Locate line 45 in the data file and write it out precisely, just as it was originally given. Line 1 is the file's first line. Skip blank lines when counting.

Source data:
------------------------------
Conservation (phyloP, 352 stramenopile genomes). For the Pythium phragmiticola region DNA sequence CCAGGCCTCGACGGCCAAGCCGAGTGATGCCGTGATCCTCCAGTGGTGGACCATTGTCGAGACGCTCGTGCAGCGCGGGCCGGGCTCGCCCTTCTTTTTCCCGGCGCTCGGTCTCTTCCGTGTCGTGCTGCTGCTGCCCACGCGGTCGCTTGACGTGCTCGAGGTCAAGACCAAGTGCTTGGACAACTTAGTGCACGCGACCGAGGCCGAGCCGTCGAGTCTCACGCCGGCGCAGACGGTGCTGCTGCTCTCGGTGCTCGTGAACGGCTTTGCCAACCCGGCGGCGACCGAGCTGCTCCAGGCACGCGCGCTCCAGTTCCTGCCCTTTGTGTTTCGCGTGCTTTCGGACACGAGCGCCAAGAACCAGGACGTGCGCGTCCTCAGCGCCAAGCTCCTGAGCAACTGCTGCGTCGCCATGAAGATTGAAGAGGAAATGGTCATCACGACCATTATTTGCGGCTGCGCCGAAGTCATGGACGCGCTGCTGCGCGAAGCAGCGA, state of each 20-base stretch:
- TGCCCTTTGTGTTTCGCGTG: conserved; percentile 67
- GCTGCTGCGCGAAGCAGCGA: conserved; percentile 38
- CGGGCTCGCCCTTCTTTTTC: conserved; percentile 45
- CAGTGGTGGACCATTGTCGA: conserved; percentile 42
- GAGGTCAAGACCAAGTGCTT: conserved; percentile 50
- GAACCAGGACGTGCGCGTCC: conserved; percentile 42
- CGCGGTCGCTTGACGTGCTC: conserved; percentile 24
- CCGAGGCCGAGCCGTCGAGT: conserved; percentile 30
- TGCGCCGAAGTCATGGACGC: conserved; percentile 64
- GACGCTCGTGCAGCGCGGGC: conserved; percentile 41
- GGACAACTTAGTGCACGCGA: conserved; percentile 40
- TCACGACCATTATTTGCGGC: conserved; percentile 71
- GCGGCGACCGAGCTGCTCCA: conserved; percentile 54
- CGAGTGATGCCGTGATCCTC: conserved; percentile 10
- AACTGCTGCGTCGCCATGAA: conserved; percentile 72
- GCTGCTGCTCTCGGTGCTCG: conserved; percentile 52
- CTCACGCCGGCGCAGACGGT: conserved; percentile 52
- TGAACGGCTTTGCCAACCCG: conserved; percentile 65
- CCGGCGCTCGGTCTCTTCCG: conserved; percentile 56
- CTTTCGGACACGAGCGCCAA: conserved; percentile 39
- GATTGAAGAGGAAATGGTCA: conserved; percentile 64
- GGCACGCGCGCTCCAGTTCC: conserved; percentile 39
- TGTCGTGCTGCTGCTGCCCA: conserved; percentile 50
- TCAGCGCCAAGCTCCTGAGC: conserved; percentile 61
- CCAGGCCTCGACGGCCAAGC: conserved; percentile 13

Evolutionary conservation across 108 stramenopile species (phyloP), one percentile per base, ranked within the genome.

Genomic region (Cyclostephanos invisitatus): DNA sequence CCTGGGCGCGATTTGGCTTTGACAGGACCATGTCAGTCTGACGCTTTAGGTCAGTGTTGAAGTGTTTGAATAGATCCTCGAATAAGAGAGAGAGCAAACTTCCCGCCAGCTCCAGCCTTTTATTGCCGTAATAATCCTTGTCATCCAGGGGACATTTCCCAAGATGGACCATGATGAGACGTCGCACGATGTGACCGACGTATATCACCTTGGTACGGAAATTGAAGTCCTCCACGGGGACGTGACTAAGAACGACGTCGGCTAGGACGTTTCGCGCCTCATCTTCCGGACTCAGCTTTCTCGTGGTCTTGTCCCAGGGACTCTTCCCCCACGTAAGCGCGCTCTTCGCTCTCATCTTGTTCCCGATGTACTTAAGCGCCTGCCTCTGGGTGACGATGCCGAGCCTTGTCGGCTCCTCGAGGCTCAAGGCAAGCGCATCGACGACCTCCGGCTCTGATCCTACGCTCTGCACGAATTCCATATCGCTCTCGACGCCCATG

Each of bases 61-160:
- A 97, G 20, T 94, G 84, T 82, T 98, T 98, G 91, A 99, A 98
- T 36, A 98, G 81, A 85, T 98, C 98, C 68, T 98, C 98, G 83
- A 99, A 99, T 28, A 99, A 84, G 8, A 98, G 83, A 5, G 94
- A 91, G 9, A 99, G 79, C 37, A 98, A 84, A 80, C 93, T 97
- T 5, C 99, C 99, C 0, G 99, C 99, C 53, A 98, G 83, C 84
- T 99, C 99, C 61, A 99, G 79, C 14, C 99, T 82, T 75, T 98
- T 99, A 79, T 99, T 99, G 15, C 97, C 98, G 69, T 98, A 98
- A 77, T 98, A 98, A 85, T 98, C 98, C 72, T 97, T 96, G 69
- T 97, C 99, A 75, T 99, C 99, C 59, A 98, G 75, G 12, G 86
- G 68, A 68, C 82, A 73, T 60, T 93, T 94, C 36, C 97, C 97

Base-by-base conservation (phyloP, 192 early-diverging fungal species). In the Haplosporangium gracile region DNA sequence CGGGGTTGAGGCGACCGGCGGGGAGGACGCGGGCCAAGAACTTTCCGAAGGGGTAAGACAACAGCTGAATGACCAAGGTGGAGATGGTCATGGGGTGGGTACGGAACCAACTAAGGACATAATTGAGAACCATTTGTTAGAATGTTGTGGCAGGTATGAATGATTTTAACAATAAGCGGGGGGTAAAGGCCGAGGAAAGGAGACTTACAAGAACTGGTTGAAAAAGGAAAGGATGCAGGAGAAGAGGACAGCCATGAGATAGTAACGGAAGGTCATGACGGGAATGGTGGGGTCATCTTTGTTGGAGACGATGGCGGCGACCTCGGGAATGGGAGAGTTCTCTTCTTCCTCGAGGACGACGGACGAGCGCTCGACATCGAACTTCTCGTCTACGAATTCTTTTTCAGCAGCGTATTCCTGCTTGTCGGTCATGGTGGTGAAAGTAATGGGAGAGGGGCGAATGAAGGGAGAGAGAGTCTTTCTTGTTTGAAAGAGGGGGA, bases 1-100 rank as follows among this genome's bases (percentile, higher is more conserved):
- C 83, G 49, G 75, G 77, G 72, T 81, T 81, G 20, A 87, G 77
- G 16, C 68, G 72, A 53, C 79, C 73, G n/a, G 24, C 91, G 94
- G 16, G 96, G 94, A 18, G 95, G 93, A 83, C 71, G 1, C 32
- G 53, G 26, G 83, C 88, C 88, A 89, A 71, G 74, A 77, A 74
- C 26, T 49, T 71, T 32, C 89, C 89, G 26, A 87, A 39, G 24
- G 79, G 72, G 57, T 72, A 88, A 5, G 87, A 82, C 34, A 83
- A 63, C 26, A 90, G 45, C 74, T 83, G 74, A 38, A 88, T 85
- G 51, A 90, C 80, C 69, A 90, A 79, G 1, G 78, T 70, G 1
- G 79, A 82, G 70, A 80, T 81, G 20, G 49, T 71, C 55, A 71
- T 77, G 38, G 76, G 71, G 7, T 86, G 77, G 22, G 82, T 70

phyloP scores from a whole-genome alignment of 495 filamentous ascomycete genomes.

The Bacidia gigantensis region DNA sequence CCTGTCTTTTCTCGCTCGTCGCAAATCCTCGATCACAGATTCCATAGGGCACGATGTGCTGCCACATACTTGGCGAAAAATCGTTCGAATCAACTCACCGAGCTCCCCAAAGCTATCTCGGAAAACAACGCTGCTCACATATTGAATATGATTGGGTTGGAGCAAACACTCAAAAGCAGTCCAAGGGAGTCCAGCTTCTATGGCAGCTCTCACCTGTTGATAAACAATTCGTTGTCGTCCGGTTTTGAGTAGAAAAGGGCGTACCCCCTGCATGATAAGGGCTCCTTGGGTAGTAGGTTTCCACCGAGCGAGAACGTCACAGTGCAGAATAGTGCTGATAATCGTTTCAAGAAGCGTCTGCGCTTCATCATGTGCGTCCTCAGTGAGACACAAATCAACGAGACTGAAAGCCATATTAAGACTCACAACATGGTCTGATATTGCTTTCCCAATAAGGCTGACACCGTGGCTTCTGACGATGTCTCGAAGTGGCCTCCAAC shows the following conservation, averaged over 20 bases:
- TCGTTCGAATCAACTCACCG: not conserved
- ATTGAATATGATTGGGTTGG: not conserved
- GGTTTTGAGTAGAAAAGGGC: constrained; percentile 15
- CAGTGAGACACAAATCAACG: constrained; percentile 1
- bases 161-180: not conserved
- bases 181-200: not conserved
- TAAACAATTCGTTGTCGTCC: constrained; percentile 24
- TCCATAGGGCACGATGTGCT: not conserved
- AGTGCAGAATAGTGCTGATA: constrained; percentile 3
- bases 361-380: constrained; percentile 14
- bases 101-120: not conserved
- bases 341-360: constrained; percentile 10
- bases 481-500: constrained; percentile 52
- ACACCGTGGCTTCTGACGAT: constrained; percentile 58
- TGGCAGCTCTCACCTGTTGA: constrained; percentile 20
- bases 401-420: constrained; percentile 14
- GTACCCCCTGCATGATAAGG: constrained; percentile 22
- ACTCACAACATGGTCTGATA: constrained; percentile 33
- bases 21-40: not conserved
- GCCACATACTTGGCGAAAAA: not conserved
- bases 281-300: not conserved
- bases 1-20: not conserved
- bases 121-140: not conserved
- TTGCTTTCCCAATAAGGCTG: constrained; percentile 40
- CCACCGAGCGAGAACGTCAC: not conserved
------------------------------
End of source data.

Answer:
- C 26, T 49, T 71, T 32, C 89, C 89, G 26, A 87, A 39, G 24